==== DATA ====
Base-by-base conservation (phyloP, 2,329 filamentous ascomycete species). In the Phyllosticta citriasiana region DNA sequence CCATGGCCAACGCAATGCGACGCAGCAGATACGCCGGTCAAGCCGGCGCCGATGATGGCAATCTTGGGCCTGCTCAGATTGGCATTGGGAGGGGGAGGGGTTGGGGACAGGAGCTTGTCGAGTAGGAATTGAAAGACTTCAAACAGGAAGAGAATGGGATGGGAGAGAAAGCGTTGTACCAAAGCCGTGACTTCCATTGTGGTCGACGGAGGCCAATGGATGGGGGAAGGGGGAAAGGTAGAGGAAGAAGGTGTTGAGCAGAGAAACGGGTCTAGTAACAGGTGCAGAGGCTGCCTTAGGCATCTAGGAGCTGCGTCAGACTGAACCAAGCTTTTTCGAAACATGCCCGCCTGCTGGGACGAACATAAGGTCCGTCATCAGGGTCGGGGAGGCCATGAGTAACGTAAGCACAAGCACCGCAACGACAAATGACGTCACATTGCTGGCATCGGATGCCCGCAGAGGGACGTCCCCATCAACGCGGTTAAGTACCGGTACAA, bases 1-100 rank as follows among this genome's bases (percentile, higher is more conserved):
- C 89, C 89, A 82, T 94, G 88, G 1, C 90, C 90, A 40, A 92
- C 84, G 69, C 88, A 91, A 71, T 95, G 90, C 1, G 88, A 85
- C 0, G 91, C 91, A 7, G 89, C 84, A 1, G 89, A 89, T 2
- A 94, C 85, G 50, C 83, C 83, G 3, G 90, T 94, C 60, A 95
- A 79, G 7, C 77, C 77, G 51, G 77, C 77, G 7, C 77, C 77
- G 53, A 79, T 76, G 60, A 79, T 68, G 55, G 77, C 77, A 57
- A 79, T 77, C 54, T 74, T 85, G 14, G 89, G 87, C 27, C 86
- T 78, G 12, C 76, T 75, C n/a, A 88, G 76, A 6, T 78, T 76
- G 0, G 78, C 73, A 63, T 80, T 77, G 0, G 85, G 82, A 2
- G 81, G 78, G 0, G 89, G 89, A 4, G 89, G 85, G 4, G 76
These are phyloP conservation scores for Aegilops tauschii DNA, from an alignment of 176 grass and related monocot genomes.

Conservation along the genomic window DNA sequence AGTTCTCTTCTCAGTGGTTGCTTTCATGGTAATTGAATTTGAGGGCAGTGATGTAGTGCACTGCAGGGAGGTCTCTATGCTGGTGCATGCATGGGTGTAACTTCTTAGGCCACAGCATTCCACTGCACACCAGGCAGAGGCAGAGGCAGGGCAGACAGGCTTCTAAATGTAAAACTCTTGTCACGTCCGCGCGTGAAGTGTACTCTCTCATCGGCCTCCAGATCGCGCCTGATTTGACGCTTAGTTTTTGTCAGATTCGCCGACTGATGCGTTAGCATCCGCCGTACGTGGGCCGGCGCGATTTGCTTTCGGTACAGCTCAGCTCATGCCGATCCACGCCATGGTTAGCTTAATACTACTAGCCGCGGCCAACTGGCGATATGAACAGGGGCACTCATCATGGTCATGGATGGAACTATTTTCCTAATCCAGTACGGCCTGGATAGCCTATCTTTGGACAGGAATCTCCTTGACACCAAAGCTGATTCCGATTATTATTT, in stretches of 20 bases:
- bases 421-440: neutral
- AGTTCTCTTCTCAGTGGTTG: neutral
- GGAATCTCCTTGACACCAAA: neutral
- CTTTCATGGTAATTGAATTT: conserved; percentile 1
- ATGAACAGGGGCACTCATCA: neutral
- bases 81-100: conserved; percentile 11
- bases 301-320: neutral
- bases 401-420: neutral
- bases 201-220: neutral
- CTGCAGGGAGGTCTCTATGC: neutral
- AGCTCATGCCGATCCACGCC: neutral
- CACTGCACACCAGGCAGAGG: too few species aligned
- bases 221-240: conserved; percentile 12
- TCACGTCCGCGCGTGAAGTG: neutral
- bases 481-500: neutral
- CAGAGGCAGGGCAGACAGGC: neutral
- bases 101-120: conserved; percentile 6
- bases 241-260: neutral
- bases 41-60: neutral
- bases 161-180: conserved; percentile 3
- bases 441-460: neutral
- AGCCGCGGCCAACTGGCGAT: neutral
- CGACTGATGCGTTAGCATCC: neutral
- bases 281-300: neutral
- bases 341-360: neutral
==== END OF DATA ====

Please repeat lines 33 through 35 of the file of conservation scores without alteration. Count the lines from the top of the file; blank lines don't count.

- bases 161-180: conserved; percentile 3
- bases 441-460: neutral
- AGCCGCGGCCAACTGGCGAT: neutral